A short story by Taylor Boyle
I sighed as I pulled open the vanity drawer, don’t get me wrong, I love routines, but starting and ending every day staring down a pill bottle isn’t my idea of a good mirror moment. I heard Jennie come through the front door, “I brought breakfast!”
“In here,” I replied. It was still hard to believe that, after two years of dating, Jennie had let the lease go on her studio and moved in with me.
“Hey, Babe. They didn’t have bananas, the girl recommended the cookie butter french toast – she said it’s even better than their bananas foster.” Jennie said as she leaned in the doorway. I slammed the drawer as she came further into the en suite. “I got you a London Fog – the barista said it was like an Earl Gray latte.”
“I know what a London Fog is,” I blurted. Had she seen them? Sure, she knew about the chronic fatigue and the daily medicines, but she had never seen all of the pills before.
“Hm?” I felt my face heat up.
Her brow furrowed. “Are you ready for breakfast, Maggie?”
Jennie looked me over before fixing me with a concerned stare. “Is everything alright?”
“Yeah, I was just grabbing my medicine.”
I took a deep breath as I pulled the drawer open again and fished out three of the bottles. “I don’t take them all.” Jennie just stared at me, not moving. “I mean, some of them,” I gestured into the drawer, “are, like just in case, you know?”
“Okay,” she nodded, “any I should know about?”
I stiffened. “What do you mean?”
“Well, Mom always made sure that we knew where Landon’s insulin was in case he needed it and she wasn’t home and we knew the tricks to bring his sugar up if we had to. So, anything like that?”
“No, well, my inhaler is in my purse, but you knew that. These are all just maintenance medications.”
“Okay.” Jennie nodded and looked towards the door. “Don’t want the breakfast to get cold,” she said with an outstretched hand.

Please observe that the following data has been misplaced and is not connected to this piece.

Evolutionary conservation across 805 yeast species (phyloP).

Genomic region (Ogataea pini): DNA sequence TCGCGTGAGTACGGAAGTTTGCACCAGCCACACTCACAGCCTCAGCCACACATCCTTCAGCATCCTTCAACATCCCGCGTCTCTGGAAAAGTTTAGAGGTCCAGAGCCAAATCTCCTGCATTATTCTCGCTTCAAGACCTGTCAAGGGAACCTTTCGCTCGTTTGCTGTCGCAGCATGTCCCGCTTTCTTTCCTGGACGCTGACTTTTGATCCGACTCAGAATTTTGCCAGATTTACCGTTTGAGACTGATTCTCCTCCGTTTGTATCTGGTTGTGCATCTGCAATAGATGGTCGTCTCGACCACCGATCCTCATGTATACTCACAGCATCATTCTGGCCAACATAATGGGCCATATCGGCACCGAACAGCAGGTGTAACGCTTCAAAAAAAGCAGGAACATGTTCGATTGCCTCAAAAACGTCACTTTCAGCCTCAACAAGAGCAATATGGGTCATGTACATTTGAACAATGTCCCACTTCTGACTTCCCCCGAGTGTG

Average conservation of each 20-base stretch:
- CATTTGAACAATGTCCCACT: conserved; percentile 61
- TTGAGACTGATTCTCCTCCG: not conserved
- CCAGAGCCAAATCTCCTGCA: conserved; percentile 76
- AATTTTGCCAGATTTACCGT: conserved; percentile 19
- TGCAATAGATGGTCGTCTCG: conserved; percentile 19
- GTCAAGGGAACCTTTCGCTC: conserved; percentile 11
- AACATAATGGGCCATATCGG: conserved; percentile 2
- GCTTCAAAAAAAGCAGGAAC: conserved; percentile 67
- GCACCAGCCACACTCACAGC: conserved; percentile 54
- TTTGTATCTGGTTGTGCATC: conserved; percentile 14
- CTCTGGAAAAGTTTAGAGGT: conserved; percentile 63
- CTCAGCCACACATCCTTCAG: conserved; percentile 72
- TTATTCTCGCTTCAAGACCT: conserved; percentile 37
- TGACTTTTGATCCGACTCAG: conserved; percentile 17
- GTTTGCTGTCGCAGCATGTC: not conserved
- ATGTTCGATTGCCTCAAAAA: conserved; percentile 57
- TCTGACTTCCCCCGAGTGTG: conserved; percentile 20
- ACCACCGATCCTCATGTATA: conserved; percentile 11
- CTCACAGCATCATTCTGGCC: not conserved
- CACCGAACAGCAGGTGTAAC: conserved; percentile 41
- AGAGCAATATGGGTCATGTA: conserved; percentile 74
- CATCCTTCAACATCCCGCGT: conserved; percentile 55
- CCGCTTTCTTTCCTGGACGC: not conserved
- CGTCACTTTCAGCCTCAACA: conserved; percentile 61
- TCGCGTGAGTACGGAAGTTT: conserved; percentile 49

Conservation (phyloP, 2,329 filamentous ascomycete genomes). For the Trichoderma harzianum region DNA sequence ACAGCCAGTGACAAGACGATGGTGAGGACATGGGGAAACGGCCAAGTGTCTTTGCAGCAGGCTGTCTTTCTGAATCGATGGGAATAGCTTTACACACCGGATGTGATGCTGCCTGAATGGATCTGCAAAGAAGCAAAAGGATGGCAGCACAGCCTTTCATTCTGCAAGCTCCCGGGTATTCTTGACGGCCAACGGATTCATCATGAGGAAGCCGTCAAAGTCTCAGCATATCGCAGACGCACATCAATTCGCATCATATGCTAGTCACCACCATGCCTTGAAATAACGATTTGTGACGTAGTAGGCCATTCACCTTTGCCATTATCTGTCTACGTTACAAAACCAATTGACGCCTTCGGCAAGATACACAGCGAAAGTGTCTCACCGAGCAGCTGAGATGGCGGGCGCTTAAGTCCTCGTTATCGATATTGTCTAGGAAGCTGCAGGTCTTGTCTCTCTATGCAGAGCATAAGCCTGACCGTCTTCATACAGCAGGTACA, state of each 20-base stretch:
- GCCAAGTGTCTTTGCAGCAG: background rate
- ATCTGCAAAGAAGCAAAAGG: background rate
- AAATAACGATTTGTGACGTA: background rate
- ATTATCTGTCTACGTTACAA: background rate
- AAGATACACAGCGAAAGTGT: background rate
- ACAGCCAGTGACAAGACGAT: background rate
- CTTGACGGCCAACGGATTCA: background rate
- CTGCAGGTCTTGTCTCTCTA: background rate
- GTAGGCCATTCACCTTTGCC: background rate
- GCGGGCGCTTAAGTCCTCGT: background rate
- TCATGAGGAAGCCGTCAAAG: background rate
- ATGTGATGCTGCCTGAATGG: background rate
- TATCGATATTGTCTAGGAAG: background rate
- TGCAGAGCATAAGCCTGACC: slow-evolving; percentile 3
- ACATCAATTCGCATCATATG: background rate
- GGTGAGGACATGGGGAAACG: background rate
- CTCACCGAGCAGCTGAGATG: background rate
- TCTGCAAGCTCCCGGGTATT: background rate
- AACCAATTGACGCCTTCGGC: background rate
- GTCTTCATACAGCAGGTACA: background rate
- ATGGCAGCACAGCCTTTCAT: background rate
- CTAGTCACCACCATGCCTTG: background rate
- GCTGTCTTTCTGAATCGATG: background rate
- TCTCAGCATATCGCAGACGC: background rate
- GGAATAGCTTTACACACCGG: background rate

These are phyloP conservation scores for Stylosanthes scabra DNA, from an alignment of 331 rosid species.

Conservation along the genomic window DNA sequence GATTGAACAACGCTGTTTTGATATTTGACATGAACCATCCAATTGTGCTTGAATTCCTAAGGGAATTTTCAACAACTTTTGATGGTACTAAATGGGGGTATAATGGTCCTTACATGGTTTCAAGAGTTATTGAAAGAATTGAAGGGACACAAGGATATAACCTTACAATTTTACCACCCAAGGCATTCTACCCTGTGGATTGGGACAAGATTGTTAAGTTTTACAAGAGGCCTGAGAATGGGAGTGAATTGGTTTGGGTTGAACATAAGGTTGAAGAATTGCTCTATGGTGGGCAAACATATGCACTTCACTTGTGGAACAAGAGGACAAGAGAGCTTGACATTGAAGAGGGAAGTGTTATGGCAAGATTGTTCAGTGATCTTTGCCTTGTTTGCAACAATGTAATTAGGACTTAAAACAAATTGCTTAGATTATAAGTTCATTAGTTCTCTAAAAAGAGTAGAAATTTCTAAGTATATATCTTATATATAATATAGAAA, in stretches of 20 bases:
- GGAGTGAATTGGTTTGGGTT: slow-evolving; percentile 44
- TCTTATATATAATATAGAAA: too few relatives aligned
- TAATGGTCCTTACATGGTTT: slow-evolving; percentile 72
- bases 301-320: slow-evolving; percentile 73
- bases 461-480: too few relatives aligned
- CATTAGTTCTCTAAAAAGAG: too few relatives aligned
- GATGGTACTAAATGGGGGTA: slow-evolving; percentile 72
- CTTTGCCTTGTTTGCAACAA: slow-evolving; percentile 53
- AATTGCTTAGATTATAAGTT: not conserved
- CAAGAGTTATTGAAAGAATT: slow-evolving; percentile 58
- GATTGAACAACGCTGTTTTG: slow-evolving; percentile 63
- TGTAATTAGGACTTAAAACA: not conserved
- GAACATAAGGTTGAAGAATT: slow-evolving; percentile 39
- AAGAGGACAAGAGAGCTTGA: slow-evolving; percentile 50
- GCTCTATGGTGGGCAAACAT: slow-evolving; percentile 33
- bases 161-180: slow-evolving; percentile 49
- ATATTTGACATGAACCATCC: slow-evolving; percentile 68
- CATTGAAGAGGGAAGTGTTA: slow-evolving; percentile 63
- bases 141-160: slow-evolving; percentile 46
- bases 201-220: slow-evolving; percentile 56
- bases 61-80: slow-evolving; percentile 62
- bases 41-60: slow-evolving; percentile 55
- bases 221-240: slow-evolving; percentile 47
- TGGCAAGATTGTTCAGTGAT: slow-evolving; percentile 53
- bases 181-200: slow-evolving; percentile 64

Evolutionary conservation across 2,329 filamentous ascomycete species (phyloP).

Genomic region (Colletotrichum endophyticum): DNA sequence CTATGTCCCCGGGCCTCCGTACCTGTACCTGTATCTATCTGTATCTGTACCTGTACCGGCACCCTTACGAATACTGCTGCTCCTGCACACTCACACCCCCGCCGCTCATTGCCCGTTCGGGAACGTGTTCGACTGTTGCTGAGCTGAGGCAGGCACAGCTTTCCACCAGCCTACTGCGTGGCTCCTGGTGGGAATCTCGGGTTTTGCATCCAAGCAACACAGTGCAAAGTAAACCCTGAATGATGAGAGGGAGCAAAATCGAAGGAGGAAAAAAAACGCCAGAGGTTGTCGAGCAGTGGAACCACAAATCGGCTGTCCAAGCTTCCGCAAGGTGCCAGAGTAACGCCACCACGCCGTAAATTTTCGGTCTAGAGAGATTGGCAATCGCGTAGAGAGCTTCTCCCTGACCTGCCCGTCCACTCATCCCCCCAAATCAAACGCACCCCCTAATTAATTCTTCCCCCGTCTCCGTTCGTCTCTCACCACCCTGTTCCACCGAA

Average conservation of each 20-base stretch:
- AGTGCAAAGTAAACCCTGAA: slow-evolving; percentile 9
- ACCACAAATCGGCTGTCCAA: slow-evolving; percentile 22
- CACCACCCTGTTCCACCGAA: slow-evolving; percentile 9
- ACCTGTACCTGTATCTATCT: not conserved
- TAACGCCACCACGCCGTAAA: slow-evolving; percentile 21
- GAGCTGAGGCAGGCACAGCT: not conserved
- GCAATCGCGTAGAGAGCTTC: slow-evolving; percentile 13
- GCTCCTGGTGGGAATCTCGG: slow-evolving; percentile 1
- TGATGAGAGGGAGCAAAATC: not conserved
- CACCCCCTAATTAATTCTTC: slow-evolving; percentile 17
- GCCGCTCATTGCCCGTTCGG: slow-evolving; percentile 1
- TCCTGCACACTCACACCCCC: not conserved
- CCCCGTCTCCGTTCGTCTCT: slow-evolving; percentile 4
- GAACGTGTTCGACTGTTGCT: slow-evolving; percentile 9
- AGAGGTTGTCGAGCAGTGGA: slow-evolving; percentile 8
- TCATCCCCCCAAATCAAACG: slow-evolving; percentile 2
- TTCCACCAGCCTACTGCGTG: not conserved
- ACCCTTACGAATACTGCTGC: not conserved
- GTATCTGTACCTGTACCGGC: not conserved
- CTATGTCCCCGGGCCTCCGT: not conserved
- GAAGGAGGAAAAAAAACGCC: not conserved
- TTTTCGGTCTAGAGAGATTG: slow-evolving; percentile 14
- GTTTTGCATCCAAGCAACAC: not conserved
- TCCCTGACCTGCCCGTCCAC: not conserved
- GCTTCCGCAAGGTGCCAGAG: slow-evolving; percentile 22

I followed her out to the kitchen, her hand in my right and my pills in my left. “I know it looks like a lot,” I said as I helped her plate our breakfast, “but it -”
“It didn’t look like a lot to me,” Jennie said with a shrug.
I looked up at her in confusion. “What?”
“There were, what, ten bottles?”
“Uh, thirteen, but yeah that was pretty close.”
“And you only take them because you need them, so…” she shrugged. “Does it feel like a lot to you?”
“Sometimes,” I said around a bite of bacon. “I mean, I take my antidepressants every morning and a few vitamins. Then I have migraine medications and they just add up, you know?”
Jennie nodded, “Speaking of, you haven’t seemed to have one in a while, not like you used to,” she said as she rapped her knuckles off the table three times.
“Yeah, this new medicine seems to be working pretty well.”
“I just take a multivitamin and Synthroid. They’re both in my nightstand drawer, if you ever need them.”
I set my fork down. “You really aren’t bothered by it? I mean, a lot of people make comments about how many there are – even my pharmacist!”
“Maybe you need a new pharmacy?” Jennie offered. After a moment she just smiled. “I’ve seen you take your medicine before.”
“Out of a travel case, but you haven’t seen all of the bottles, I just thought,” I took a deep breath, “I know some people find it off putting.”
Jennie quirked her brow at me, and I could tell she was thinking something over. I felt my face heat up and readied myself for the questions. Why so many? What do they all do? Are you sure you need them? Have you tried alternatives? All of the things I’d heard throughout the years. I know she won’t make the more hurtful comments, like only crazy people need that many medications or that it was all in my head.
She smiled at me. “Well, I didn’t really think anything of it. How’s the London Fog?”
I let go of the breath I was holding. “I-it’s good. What do you think of the cookie butter french toast?”
“She was right, I think it’s even better than the bananas foster.”
“Me too,” I said as I squeezed her hand.
Taylor Boyle has been writing stories for over a decade. Her favorite genres are mysteries and contemporary romances, but she’ll read anything you put in front of her. When she isn’t writing or reading, she can be found playing with her two cats, Macaroni and Clover, or going on a hike.